Myrtle spurge has become a scourge in Utah
Sep 05, 2019 11:55AM
By Josh Wood
Myrtle spurge has been listed by the State of Utah as a noxious weed. (Steve Dewey, Utah State University, Bugwood.org, by permission)
By Joshua Wood | [email protected]
Myrtle spurge is an invasive plant with attributes that once made it appealing in landscaping but has since spread to the surrounding foothills and caused significant problems. Local officials advise that it be removed to prevent it from spreading further and causing more harm to native plants. It has been listed by the State of Utah as a noxious weed.
Experts advise people to remove any myrtle spurge they find in their landscaping. The plant can escape planned gardens and invade the surrounding environment. To remove the plant, dig a hole about four inches around each side of the plant and dig below the roots. When doing so, gardening gloves need to be worn to protect against the plant’s caustic latex sap, which can irritate the skin and eyes.
“If exposed to the sap, people should wash thoroughly,” said Becky Hales, diagnostic desk assistant at the Utah State University Extension in Salt Lake County. All parts of the plant contain the noxious sap, so care must always be taken when handling it.
Using drought-resistant plants is often a good idea in Utah’s dry climate. Sometimes, selecting varieties for landscaping can include plants from other areas of the world. Many of the grasses we use come from Europe, for example. However, foreign plants can become invasive when they are so well adapted to the climate they are introduced to that they crowd out native species. That is what myrtle spurge is doing in Utah and other parts of the West.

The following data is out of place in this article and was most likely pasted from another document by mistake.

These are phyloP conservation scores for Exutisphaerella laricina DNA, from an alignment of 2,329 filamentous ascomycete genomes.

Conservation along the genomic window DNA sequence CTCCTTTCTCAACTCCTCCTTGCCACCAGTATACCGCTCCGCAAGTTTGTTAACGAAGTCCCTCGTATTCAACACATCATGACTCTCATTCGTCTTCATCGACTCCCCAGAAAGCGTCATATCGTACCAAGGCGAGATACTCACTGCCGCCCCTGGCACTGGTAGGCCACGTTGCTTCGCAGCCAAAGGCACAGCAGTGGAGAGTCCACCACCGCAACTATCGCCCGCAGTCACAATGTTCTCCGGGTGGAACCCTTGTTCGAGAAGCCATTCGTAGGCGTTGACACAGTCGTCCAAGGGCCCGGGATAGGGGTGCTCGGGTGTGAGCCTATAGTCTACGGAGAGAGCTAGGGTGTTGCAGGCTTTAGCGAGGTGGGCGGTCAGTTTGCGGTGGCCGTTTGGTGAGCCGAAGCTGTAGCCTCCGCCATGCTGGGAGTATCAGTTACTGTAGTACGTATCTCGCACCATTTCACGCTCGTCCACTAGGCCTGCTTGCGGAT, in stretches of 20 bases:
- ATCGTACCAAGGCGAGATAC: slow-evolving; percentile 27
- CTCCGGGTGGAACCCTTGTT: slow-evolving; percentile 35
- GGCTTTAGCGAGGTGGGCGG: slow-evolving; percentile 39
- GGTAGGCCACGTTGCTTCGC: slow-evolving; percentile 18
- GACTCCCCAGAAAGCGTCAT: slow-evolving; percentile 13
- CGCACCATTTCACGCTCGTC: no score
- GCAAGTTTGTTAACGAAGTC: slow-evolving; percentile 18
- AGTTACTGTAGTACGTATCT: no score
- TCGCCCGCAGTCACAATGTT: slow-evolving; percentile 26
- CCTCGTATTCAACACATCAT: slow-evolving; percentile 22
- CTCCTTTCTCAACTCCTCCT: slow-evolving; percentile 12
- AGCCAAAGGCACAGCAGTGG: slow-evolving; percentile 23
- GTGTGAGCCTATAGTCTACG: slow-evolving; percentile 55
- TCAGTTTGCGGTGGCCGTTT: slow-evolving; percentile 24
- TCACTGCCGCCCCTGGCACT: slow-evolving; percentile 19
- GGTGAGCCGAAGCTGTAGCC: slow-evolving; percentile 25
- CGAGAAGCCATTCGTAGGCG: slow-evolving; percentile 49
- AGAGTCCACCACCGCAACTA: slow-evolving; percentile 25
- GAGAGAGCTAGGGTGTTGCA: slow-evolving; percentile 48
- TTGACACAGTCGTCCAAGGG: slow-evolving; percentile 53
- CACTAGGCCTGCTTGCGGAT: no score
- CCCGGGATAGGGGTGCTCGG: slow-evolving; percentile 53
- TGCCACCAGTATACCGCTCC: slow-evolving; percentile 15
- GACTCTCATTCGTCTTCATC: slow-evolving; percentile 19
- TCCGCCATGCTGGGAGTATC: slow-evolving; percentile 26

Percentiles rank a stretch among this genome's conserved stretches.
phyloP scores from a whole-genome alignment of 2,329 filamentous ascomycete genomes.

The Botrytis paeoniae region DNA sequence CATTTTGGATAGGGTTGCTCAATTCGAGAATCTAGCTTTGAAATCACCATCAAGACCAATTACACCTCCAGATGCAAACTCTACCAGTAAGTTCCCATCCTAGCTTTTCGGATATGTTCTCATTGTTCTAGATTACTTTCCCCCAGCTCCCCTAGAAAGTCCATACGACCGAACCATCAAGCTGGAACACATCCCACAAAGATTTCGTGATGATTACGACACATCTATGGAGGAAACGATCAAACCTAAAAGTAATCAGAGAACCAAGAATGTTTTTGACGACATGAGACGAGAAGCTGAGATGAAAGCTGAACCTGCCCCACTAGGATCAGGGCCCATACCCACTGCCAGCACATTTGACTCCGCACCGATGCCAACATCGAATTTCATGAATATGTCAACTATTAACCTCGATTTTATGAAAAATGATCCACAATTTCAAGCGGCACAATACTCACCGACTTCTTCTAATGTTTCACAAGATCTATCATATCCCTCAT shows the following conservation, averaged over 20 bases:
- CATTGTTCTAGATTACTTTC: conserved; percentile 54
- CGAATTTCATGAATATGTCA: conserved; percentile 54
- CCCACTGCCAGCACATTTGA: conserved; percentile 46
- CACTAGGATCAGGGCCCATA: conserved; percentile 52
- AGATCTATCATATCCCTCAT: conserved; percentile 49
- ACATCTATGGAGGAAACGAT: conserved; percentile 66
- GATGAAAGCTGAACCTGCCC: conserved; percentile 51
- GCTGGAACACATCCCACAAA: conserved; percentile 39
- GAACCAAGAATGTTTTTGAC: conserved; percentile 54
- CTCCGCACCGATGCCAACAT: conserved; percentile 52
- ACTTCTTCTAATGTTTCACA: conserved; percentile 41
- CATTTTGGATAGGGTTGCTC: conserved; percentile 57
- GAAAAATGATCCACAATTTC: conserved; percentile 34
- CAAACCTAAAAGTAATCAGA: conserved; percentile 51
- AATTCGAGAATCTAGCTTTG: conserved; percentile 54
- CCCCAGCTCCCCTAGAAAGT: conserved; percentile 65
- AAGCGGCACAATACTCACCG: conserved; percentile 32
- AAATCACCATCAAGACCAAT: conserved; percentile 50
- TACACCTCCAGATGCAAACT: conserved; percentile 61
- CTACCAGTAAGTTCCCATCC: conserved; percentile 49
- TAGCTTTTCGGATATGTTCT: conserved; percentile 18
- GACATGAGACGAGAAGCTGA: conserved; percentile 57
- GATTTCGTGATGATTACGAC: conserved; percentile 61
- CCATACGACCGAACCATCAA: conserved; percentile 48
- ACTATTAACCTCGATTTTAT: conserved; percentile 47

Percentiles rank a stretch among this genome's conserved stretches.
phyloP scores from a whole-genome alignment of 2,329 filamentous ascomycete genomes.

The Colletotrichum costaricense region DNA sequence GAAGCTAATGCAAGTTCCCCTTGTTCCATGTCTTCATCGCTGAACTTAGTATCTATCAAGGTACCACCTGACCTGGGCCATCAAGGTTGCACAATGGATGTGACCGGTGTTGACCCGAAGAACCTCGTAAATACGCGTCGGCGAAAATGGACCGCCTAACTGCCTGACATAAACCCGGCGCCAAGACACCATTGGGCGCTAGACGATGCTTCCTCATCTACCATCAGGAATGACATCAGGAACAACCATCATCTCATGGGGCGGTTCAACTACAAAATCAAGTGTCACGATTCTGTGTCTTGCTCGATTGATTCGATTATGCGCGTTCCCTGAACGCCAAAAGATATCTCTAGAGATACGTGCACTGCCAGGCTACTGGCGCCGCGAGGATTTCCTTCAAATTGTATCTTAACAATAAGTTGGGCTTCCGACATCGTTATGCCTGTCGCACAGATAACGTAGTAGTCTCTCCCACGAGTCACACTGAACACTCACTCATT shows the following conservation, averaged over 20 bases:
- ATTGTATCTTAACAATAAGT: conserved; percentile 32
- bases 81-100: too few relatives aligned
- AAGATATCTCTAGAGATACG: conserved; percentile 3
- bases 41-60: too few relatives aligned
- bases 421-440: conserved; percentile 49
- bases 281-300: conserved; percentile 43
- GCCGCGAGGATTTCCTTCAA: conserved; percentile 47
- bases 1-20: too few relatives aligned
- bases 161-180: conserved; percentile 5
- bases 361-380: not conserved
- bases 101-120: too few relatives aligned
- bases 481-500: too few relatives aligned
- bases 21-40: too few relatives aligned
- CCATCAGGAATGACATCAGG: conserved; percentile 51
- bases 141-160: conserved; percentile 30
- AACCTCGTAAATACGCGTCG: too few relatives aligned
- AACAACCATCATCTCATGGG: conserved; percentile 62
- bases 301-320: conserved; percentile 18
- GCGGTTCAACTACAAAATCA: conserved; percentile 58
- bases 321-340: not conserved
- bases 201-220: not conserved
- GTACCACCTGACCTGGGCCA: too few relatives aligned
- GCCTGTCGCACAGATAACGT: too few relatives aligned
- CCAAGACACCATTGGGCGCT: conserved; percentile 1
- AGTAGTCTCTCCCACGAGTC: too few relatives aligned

The plants can be surprisingly common, even before they spread beyond their intended boundaries. That is why sales of the plant are now illegal in many areas, and efforts are made to educate the public about the plant’s dangers and why it should be eradicated.
The plant spreads by seed and root and its southern European origins make it particularly well adapted to Utah’s dry climate. Myrtle spurge has been touted as drought- and deer-resistant and has been popular for its colorful leaves and flowers when it blooms. The damage it does to native plants in ecosystems like Utah’s has made it a significant issue.
The best times of year to remove the plant are in the spring before it flowers and in the fall to prevent it from flowering and spreading further the following year. Once removed, the area in which it grew needs to be monitored for several years afterward due to the prolonged viability of its seeds.
More information on myrtle spurge can be obtained from the Salt Lake County Weed Control Program or the Utah State University Extension. Both advise property owners to get rid of any myrtle spurge they find.
“Take care of it as soon as you possibly can so it doesn’t become a bigger problem next year,” Hales said.